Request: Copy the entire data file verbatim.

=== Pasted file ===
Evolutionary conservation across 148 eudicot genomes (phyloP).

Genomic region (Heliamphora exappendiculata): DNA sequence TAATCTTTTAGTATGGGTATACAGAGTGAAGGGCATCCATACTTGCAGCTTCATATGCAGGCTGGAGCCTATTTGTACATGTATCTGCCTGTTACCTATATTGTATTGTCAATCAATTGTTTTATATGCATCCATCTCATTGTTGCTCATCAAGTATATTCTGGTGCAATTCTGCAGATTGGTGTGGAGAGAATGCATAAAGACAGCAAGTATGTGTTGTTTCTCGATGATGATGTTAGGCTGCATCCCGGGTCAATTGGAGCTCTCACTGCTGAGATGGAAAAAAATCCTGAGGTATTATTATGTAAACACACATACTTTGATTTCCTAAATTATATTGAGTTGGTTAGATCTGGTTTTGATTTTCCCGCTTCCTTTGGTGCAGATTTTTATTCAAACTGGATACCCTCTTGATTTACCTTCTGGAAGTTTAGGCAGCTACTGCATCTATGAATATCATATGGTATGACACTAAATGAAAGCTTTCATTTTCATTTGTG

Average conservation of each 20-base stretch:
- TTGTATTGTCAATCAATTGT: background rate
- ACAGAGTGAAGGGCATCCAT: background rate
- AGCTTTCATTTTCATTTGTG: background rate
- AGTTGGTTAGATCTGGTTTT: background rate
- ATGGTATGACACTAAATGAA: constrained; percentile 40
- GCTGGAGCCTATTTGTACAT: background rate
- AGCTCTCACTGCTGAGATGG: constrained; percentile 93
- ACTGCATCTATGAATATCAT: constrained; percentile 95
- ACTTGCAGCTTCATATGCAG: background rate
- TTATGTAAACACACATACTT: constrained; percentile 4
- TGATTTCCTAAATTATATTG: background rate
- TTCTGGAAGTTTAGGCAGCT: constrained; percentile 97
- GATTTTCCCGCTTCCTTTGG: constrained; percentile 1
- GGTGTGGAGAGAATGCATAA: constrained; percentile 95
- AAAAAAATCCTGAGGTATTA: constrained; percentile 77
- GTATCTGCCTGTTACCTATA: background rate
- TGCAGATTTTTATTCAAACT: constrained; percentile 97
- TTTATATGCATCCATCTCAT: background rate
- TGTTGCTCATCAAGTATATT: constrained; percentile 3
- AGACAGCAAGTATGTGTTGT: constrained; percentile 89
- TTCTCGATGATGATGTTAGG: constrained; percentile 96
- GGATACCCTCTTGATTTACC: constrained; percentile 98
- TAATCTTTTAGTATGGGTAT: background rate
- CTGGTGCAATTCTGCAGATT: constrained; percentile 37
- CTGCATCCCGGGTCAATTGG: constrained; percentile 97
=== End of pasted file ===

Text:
Evolutionary conservation across 148 eudicot genomes (phyloP).

Genomic region (Heliamphora exappendiculata): DNA sequence TAATCTTTTAGTATGGGTATACAGAGTGAAGGGCATCCATACTTGCAGCTTCATATGCAGGCTGGAGCCTATTTGTACATGTATCTGCCTGTTACCTATATTGTATTGTCAATCAATTGTTTTATATGCATCCATCTCATTGTTGCTCATCAAGTATATTCTGGTGCAATTCTGCAGATTGGTGTGGAGAGAATGCATAAAGACAGCAAGTATGTGTTGTTTCTCGATGATGATGTTAGGCTGCATCCCGGGTCAATTGGAGCTCTCACTGCTGAGATGGAAAAAAATCCTGAGGTATTATTATGTAAACACACATACTTTGATTTCCTAAATTATATTGAGTTGGTTAGATCTGGTTTTGATTTTCCCGCTTCCTTTGGTGCAGATTTTTATTCAAACTGGATACCCTCTTGATTTACCTTCTGGAAGTTTAGGCAGCTACTGCATCTATGAATATCATATGGTATGACACTAAATGAAAGCTTTCATTTTCATTTGTG

Average conservation of each 20-base stretch:
- TTGTATTGTCAATCAATTGT: background rate
- ACAGAGTGAAGGGCATCCAT: background rate
- AGCTTTCATTTTCATTTGTG: background rate
- AGTTGGTTAGATCTGGTTTT: background rate
- ATGGTATGACACTAAATGAA: constrained; percentile 40
- GCTGGAGCCTATTTGTACAT: background rate
- AGCTCTCACTGCTGAGATGG: constrained; percentile 93
- ACTGCATCTATGAATATCAT: constrained; percentile 95
- ACTTGCAGCTTCATATGCAG: background rate
- TTATGTAAACACACATACTT: constrained; percentile 4
- TGATTTCCTAAATTATATTG: background rate
- TTCTGGAAGTTTAGGCAGCT: constrained; percentile 97
- GATTTTCCCGCTTCCTTTGG: constrained; percentile 1
- GGTGTGGAGAGAATGCATAA: constrained; percentile 95
- AAAAAAATCCTGAGGTATTA: constrained; percentile 77
- GTATCTGCCTGTTACCTATA: background rate
- TGCAGATTTTTATTCAAACT: constrained; percentile 97
- TTTATATGCATCCATCTCAT: background rate
- TGTTGCTCATCAAGTATATT: constrained; percentile 3
- AGACAGCAAGTATGTGTTGT: constrained; percentile 89
- TTCTCGATGATGATGTTAGG: constrained; percentile 96
- GGATACCCTCTTGATTTACC: constrained; percentile 98
- TAATCTTTTAGTATGGGTAT: background rate
- CTGGTGCAATTCTGCAGATT: constrained; percentile 37
- CTGCATCCCGGGTCAATTGG: constrained; percentile 97